Rare Disease Cycling is an evolution of our previous cycling group called Team Cystic Fibrosis (CF) whose goals were to raise awareness and money for research for the rare disease CF. In 2014, we decided to expand the scope of our mission to include all rare diseases and to change the name of the Team to Rare Disease Cycling to more accurately reflect its expanded mission.
Team CF was established under a 501(c)(3) called Health Through Fitness in Orphan Diseases (HTFOD). Orphan diseases are a diverse mix of primarily genetic disorders which by definition are individually rare, but collectively represent a substantial health care burden. Orphan diseases are also called rare diseases to reflect their low prevalence. Most orphan diseases manifest in children with premature mortality and/or significant disability. Unfortunately, there are few if any effective therapies for rare diseases due in part to the reluctance of biopharmaceutical companies to invest in research, because downstream revenues will be limited due to the small markets. The tragic irony is that diseases that are the least studied (i.e., orphan diseases) happen to be the ones which are the most likely to benefit from emerging new therapeutic platforms such as protein, cell and gene therapies.
We decided to launch the mission of HTFOD focusing on CF since the benefits of exercise were clearly documented and the opportunity to partner with the National CF Foundation in raising money for research. In our first four years, Team CF recruited over 120 cyclists from 28 states including Elite and Amateur racers and partnered with the CF Foundation to establish a network of over 50 cycling benefits (called Cycle for Life) across the United States that collectively raised over $6 mil for CF research. The tremendous success in the context of this focused partnership compelled us to think about expanding the model to impact on a greater array of rare diseases. This has been accomplished through a partnership with the University of Pennsylvania’s Orphan Disease Center (ODC) and a change in our name to Rare Disease Cycling in 2014.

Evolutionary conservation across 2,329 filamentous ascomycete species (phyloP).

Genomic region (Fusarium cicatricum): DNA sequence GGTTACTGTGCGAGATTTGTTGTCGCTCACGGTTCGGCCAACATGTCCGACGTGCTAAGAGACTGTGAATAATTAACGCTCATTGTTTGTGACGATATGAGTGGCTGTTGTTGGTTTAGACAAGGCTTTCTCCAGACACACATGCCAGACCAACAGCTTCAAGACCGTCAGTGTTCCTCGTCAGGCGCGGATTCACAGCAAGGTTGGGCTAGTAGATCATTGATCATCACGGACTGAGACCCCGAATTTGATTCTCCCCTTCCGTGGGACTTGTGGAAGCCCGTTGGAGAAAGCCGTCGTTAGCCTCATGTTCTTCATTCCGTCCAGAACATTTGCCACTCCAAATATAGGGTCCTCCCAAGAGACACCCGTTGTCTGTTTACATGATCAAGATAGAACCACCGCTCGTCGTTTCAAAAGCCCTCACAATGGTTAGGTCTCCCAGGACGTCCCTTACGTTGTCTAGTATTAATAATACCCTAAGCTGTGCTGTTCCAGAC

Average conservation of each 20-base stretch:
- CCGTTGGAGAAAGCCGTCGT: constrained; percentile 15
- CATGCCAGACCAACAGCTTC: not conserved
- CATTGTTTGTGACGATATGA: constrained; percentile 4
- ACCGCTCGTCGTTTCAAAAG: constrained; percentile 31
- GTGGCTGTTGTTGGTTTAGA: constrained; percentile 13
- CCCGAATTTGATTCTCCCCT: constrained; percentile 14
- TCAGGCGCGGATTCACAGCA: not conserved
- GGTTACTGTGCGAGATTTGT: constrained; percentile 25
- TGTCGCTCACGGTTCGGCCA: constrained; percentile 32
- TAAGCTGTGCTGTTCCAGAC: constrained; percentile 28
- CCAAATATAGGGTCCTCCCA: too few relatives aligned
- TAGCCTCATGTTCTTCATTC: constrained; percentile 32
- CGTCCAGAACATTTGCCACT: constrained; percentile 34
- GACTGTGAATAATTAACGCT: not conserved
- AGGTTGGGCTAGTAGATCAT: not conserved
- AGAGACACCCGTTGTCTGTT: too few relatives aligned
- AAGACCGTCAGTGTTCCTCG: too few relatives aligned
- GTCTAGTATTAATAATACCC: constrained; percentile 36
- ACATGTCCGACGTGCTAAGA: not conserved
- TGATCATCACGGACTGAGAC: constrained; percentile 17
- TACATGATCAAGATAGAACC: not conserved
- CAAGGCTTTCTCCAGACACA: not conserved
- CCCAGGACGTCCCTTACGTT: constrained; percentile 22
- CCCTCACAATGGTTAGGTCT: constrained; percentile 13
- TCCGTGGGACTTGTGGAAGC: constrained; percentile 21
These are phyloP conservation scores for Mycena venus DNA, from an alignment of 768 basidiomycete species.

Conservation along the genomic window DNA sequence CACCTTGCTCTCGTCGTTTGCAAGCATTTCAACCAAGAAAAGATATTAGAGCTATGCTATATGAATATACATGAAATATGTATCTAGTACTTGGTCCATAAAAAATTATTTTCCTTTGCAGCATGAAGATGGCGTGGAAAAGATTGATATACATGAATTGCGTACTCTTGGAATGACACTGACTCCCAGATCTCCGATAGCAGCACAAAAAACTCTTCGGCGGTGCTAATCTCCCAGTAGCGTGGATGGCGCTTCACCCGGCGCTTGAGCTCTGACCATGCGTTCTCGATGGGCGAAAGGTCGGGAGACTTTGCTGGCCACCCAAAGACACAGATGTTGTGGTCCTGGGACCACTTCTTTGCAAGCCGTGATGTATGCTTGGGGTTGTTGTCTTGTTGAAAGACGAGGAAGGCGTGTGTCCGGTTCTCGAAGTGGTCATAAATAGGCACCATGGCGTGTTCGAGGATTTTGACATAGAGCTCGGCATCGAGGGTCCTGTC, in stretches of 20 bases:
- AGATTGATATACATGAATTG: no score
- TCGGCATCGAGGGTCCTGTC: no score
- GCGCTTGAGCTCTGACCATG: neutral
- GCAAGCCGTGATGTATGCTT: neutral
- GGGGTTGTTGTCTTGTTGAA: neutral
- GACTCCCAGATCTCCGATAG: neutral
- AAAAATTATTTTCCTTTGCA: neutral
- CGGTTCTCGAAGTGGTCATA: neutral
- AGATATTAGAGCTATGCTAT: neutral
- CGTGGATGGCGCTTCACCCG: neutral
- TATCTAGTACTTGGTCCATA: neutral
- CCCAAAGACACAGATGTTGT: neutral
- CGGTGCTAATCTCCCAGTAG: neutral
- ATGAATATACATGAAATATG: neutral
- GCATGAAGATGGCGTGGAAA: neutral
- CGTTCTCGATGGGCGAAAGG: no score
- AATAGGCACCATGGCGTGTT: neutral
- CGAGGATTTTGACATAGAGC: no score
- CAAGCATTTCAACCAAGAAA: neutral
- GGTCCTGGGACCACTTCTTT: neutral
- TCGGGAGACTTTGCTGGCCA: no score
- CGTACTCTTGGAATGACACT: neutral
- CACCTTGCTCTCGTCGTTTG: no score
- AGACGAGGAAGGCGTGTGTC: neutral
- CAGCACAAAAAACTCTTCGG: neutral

The goal of Penn’s academic center is to promote the development of therapies across a broad range of orphan diseases. In order to assemble a critical mass of intellectual and patient resources for any one disease, the ODC will have to reach beyond the borders of Penn and promote inter-institutional collaborations/partnerships. It is hoped that seed investment in promising research and aggressive outreach will encourage the biopharmaceutical industry to enhance their support of orphan diseases.
The alignment of goals between the Penn ODC and Rare Disease Cycling led to a formal collaboration between these non-profit organizations. This collaboration has been facilitated through the dual roles of our director; both as a Professor at Penn who played a key role in founding the ODC and as Founder and as President in Rare Disease Cycling and its associated 501(c)(3). The first objective of this collaboration was to organize a cycling benefit to raise money for research in rare diseases. Individual patient advocacy groups register for the event and recruit participants to raise money for their specific cause. All money raised by event participants is used to fund research grants; Penn has secured dollar-for-dollar matching funds for all individual pledges that are secured by participants of the benefit ride. Following the event, the ODC sends out an international RFA to solicit grants related to the diseases for which money was raised. The Center and its advisors will award and manage the grants.
The inaugural Million Dollar Bike Ride (MDBR) was held in Philadelphia on May 3rd, 2014 and was a resounding success having over 540 registered cyclists and raising over $1.4 million for rare disease research. Rare Disease Cycling assumed full responsibility for conducting the event. For the second annual MDBR on May 9, 2015, the ODC once again partnered with Rare Disease Cycling for another successful event. Teams raised over $770,000, which along with matching funds, will result in over $1.3 million in research awards for the second year. Stay tuned for the third annual MDBR in May 2016.
100% of the money raised goes to research and is matched dollar-for-dollar through the generous support of philanthropists.
President and Chairman of the Board:
Board of Directors:
Secretary – Lisa Wilson
Treasurer – Monique Molloy